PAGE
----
Only Connect: Major positives for the connector industry – J.P Morgan
Despite all the doom and gloom out there I have decided that I will not go along with it and do everything I can to find positive stories to comment on. There is plenty of good news out there. Recently an article in TWST.com sheds some positive light on the connector industry. You can trust these guys – they really know what they are talking about!
A recent interview excerpt from The Wall Street Transcript (TWST.com) asks Steven O’Brien, a J.P. Morgan analyst specializing in coverage of connector giants Amphenol (NYSE:APH), Molex (NASDAQ:MOLX) and TE Connectivity (NYSE:TEL) about the investment outlook for these companies and their respective performance in the diversified global electronics market.
Basically, a connector connects one piece or part, and it could be the input/output portion of an electronic device, to typically the internal controls of a machine or a device. It could be carrying electronic signals, it could be carrying electrical power.In either case, these connectors serve a vital function. Poor connections degrade signals or degrade power, resulting in lost efficiency or worse. So an ideal connector is one that has the least interference on the electronic signal or the electric power being carried through.
In terms of specific examples, [connectors] are used in everything. They are used in your mobile phones. They are used in automobiles. They are used in aircraft. They are used in military equipment. They are used in networking equipment. They are used in appliances. They are used everywhere.
I think, broadly, connectors are about a 50 billion a year industry right now. I’d say about 30% comes from communications. That includes both communications equipment like communication service providers use, as well as communication devices like smartphones and tablets. Industrial, which is a hodgepodge, it’s the industrial automation equipment.
It’s any kind of product used in terms of transportation, or oil and gas industry or mining, so on and so forth. It’s hard to call that a market, but it’s probably the next biggest user of connectors, I’d say. It’s about 22% of the market.
Automotive would be a close third place, roughly around 18%. Aerospace and defence, and data networking, which includes computer servers and so and so forth, are both about 12% of the market. What you have left is probably about 5% of the market from appliances and consumer devices.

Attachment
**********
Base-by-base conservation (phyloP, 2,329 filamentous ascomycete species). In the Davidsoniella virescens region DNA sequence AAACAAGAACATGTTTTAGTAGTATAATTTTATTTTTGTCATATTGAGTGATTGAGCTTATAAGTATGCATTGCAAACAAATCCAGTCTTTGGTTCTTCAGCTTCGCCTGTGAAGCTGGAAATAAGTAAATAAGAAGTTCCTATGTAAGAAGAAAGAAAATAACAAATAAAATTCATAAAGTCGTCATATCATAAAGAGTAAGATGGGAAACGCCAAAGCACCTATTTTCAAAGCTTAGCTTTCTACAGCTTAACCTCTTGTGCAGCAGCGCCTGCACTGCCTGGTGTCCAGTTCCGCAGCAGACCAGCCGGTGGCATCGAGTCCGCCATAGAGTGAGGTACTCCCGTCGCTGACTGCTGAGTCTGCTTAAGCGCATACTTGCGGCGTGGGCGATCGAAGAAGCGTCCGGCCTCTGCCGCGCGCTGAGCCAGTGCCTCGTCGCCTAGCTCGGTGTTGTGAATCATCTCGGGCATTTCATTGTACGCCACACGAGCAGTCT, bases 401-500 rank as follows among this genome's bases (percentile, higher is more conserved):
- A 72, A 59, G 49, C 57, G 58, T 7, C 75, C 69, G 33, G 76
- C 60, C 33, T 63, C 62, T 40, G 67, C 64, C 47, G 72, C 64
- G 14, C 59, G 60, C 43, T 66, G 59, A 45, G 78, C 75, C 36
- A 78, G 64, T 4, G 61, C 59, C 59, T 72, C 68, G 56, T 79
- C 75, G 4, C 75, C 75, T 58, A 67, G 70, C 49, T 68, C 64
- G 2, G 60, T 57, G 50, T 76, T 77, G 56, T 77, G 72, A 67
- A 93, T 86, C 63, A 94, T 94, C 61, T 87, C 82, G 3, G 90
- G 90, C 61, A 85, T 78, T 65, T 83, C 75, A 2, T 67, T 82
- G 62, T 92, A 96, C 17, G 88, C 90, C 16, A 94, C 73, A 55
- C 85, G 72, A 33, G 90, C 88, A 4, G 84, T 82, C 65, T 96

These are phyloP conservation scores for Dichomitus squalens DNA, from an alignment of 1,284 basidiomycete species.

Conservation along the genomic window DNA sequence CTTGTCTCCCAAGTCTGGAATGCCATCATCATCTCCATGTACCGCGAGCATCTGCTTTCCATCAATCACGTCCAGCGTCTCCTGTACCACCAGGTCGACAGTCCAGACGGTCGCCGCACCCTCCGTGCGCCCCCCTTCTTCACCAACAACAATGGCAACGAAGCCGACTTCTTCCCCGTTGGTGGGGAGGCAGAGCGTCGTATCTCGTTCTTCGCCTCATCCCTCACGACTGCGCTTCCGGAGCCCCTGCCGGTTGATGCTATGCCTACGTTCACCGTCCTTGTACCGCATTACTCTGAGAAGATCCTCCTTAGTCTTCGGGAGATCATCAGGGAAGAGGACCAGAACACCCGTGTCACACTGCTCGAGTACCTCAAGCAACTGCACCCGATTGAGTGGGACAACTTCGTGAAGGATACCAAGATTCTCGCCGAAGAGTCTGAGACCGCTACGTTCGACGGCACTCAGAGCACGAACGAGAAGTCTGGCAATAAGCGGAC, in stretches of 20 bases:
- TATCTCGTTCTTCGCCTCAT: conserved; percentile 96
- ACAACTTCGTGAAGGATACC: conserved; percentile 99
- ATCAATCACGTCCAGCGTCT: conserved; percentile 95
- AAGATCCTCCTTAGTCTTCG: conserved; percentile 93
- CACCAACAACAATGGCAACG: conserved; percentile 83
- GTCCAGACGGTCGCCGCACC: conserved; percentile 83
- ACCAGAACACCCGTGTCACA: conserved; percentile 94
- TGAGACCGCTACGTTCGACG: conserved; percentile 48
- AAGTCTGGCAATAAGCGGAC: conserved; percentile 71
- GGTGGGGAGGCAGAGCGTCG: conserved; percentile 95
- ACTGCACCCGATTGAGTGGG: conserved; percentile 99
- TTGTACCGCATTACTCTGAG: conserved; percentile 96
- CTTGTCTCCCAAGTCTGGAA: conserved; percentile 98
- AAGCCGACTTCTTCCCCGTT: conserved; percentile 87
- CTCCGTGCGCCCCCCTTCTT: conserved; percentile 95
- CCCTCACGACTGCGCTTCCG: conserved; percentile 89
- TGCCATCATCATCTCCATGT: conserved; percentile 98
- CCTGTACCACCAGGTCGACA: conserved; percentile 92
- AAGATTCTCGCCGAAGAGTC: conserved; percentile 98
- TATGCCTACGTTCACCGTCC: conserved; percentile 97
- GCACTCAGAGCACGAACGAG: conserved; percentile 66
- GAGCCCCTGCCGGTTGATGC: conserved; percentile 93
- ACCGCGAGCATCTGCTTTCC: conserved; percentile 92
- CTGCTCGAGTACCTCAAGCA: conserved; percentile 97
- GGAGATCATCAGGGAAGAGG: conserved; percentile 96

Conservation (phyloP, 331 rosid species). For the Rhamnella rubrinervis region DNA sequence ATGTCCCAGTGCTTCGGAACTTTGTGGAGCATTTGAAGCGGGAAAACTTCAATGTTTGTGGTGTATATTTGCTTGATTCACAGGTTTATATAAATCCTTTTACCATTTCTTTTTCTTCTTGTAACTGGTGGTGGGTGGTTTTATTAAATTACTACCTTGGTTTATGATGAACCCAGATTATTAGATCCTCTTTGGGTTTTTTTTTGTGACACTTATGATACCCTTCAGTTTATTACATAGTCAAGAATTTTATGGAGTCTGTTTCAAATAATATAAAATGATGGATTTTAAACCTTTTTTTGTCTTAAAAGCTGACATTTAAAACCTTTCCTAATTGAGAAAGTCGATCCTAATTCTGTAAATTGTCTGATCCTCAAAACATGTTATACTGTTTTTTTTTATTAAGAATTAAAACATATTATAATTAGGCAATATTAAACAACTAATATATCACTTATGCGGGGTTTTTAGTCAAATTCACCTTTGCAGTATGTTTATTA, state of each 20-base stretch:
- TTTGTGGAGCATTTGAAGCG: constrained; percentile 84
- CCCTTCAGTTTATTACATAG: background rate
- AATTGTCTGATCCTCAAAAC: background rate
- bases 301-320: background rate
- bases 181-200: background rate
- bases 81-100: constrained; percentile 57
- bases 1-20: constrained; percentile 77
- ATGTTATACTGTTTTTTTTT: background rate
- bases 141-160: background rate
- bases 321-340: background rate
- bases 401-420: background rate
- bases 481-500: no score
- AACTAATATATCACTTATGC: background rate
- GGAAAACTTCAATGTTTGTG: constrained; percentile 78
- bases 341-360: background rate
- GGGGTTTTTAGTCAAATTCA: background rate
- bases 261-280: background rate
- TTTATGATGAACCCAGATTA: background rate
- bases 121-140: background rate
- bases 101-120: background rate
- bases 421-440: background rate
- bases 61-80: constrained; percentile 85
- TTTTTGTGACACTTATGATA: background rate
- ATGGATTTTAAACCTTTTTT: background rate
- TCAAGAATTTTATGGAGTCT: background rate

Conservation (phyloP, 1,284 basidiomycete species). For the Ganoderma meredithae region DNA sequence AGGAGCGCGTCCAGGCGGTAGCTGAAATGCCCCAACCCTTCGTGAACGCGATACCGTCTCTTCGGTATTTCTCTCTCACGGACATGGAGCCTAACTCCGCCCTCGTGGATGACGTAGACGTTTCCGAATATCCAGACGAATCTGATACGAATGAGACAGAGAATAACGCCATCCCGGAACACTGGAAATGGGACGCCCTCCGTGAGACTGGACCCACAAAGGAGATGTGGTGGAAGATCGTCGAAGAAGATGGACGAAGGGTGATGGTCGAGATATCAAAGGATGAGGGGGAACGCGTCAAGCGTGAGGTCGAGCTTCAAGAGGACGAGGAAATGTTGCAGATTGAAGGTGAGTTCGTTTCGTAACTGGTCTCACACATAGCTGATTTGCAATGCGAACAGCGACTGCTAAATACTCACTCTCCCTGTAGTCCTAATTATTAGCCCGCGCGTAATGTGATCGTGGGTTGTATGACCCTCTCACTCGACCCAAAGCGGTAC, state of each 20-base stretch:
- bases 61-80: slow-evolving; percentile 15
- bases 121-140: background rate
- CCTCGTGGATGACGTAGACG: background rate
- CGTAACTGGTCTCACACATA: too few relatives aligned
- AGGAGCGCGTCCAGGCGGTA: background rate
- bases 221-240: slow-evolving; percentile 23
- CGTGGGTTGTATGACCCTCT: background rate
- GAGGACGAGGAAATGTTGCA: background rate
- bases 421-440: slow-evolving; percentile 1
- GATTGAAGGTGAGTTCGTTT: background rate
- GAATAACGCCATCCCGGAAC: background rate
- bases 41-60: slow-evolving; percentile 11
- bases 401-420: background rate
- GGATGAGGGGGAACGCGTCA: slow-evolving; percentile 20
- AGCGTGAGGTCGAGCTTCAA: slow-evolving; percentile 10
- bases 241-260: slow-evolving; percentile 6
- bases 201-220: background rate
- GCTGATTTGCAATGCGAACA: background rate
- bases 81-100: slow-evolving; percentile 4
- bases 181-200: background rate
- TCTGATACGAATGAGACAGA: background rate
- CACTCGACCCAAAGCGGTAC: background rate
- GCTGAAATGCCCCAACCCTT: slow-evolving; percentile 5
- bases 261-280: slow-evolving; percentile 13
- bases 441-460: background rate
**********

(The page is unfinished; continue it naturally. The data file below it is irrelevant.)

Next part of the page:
Elsewhere in the interview, by way of explaining why exactly Amphenol, Molex and TE Connectivity are successful in their dominance of the industry, O’Brien had this to say:
The broad theme here is [that these are all] companies that benefit from growing electronics penetration across industries. Connectors are used in any product or any device that has electronic signals, and that’s pretty much everything these days. In any given industry, electronic content is growing, there is no denying that trend. All these companies broadly benefit from that trend.Another major positive that the connector industry has going for it is that unlike other areas, you have broad and almost agnostic exposure to success of the various OEMs in any given industry. So you don’t see the success of Amphenol, Molex or TE tied to the success of any other company. That is in contrast with the electronic manufacturing services industry where the troubles of companies like Cisco and RIM have been disruptive for their supply chain. You don’t see that in the connector industry.
We in the connector / interconnection industry have always felt secure that our products are the cornerstone of most electronic products so there is still plenty of opportunities out there. We just have to be smart and work along side the still growing markets such as Space, Medical & communication industries.